Preliminary talks conclude in Bonn for post-2012 Kyoto targets
The first round of negotiations for further reducing greenhouse gas (GHG) emissions after the first commitment period under the Kyoto Protocol concluded in Bonn, Germany, with officials describing the discussions as "successful." They said the meeting produced an "ambitious agenda" focusing on a sound process which will lead to science-based emission reduction targets on the part of industrialized countries with in the next few years.
The officials further noted that the Bonn meeting included discussions of new technologies and the role of the private sector. The first round of the "Dialogue on long-term co-operative action" was open to all 189 parties to the UN Framework Convention on Climate Change (UNFCCC), which is the Kyoto Protocol's parent treaty.
"There is a strong sense of urgency and there's a clear consensus that there should be no gap after 2012 when the first commitment period ends," said Michael Zammit Cutajar, head of one of the Kyoto Protocol working groups. The Protocol requires 36 industrial countries to reduce to reduce greenhouse gas emissions below levels specified for each of them. Overall, according to officials, this should amount to reductions of at least 5% below 1990 levels between 2008 and 2012.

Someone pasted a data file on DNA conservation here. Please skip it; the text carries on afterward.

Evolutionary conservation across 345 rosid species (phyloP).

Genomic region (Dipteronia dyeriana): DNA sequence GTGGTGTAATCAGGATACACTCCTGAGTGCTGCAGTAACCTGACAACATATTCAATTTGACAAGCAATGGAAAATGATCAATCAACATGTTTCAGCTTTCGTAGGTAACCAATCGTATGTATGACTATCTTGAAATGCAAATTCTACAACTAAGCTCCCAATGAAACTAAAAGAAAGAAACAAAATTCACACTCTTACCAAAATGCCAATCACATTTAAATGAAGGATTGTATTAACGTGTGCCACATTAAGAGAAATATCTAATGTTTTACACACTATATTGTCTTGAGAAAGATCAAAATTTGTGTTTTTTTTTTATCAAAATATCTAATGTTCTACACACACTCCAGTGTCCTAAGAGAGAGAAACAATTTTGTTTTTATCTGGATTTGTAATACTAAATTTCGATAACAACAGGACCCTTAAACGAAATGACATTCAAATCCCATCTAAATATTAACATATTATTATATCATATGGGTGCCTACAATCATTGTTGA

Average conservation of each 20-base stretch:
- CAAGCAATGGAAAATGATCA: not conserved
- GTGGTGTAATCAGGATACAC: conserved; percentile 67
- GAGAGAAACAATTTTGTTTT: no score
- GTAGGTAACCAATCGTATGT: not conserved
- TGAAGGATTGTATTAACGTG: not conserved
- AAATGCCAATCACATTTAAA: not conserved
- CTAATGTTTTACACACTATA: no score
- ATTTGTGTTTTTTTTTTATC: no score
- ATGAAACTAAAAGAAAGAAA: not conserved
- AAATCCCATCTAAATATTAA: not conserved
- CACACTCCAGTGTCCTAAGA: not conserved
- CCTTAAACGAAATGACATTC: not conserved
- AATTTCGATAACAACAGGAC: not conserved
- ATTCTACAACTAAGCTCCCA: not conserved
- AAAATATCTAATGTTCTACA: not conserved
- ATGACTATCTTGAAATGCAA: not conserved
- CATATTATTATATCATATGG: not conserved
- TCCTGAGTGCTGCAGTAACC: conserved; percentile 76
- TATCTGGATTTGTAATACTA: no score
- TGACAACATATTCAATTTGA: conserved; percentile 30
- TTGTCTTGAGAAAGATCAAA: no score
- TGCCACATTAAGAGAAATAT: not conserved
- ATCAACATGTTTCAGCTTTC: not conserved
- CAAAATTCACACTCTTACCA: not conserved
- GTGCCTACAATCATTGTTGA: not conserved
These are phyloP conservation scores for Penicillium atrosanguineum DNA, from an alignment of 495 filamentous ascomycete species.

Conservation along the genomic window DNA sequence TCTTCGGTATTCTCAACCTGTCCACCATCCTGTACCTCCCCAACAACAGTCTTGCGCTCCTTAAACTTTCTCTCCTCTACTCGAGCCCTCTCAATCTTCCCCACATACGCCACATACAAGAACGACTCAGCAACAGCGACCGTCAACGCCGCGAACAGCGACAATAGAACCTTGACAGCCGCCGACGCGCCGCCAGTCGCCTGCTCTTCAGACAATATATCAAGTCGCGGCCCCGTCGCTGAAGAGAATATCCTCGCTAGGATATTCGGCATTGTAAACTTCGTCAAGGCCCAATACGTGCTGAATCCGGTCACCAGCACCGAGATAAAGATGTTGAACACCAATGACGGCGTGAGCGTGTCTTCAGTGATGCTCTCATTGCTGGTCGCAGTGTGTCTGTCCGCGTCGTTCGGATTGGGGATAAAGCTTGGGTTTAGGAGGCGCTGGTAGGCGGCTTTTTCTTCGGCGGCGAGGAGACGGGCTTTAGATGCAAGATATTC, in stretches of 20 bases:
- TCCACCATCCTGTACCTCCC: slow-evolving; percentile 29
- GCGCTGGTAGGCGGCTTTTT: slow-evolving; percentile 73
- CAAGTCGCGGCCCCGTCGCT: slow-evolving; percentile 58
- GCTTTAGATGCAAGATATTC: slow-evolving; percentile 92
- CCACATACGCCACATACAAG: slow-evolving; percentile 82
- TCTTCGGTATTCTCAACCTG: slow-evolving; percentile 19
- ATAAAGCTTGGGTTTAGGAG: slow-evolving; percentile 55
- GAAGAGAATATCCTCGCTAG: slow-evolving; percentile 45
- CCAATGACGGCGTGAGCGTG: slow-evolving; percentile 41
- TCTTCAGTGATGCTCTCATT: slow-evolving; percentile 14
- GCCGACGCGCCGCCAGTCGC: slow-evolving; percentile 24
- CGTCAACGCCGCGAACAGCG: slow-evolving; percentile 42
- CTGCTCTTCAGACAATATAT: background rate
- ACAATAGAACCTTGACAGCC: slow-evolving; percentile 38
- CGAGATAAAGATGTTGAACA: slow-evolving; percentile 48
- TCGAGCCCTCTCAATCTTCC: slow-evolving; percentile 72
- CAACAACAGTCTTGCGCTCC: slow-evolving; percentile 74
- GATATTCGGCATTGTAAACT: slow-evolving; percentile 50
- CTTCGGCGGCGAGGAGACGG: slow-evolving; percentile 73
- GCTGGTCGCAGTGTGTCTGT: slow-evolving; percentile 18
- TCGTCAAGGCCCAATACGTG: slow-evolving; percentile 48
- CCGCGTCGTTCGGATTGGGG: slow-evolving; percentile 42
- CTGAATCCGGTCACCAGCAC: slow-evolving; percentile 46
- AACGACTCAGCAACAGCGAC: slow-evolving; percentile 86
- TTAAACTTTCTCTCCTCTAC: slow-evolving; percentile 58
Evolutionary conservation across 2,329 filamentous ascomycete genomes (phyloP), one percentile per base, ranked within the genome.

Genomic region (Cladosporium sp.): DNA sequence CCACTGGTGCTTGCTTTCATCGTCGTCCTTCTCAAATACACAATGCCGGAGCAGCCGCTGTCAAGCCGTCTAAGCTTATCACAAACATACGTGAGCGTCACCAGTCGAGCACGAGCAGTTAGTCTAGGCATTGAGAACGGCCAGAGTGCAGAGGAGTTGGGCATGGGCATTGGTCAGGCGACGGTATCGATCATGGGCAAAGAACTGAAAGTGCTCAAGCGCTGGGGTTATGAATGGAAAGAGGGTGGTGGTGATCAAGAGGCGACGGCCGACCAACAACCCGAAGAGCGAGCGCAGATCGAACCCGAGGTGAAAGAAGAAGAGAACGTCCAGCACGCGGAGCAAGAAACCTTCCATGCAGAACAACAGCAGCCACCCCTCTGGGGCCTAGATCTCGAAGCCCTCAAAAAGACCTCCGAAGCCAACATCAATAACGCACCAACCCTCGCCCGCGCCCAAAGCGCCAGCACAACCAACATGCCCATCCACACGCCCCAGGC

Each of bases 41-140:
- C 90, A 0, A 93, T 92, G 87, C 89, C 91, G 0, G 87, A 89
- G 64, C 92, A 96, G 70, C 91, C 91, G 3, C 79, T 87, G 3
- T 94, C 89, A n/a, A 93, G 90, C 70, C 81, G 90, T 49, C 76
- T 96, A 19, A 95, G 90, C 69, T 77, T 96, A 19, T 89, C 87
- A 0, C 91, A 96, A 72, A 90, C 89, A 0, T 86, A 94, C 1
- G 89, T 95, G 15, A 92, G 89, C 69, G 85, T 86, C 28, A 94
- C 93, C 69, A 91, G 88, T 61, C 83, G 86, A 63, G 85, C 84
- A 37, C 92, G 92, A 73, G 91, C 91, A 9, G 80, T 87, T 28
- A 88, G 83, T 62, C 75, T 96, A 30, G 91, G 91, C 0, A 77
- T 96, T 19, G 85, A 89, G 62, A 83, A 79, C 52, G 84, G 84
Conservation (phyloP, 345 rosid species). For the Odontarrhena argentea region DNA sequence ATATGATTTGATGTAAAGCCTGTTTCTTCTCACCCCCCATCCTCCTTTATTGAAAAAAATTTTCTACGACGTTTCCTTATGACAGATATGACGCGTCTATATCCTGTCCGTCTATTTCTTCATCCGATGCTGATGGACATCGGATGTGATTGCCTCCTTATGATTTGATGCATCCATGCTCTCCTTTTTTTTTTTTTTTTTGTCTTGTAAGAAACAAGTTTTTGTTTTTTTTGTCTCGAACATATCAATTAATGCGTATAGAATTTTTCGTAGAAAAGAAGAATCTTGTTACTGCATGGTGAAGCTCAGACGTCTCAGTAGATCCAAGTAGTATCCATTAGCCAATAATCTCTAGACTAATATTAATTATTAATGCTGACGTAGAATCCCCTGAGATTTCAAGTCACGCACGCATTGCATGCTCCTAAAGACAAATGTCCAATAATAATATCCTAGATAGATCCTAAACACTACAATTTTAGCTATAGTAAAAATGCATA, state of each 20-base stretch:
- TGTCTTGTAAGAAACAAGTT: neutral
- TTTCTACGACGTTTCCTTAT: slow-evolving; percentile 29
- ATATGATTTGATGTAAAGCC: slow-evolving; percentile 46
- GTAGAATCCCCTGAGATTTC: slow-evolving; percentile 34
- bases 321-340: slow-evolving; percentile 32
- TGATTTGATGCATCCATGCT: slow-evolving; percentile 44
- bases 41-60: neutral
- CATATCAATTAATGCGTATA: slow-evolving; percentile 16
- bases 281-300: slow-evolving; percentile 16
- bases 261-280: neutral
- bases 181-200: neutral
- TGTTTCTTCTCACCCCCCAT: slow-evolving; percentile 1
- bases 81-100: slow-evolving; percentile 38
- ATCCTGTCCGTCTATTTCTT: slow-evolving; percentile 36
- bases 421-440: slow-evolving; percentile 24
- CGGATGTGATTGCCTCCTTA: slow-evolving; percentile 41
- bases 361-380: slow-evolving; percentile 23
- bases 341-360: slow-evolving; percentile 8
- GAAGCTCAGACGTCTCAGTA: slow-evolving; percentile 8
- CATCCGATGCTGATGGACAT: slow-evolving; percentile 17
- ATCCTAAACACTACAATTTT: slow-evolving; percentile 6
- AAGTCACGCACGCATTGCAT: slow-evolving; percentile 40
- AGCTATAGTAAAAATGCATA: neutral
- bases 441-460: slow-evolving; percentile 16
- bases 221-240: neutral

Developing countries, which will be hit hardest by climate change, are reported to be pushing for rapid agreement on deeper emission cuts. "This is the message we have also been hearing from business leaders meeting here in Bonn," said Richard Kinley, acting head of the Climate Change Secretariat. "They have underlined the importance of speedy process from their perspective. Obviously, the carbon market needs clear signals," he stated.
Feng Gao, the Convention's deputy executive secretary for implementation, said negotiations on the next phase of the Kyoto Protocol and the long-term co-operative action dialogue are "mutually reinforcing" in shaping international action to fight climate change. "Industrialized countries have emphasized the importance of these negotiations based on the latest scientific data and taking into account new technological solutions available today," he explained.
Halldor Thorgeirsson, deputy executive secretary for scientific and technical advice, reported considerable progress by the UNFCCC subsidiary bodies during the Bonn discussions. "Representatives have been excited by the prospects offered by the new technologies such as carbon capture and storage," he said, adding, "Countries agreed to take forward the work on reducing emissions from deforestation in developing countries."
The next round of negotiations on the Kyoto Protocol and the UNFCCC are slated for November in Nairobi, Kenya.
Meanwhile, Kinley, a Canadian, has been added to a short list of candidates being considered for the post of executive secretary for the UNFCCC. The post became vacant last year upon the sudden death of the incumbent, Joke Waller-Hunter. The selection process is being carried out in conjunction with a search for a new director of the United Nations Environment Program (UNEP). The UN secretary-general may also consider UNEP director candidates for the UNFCCC post.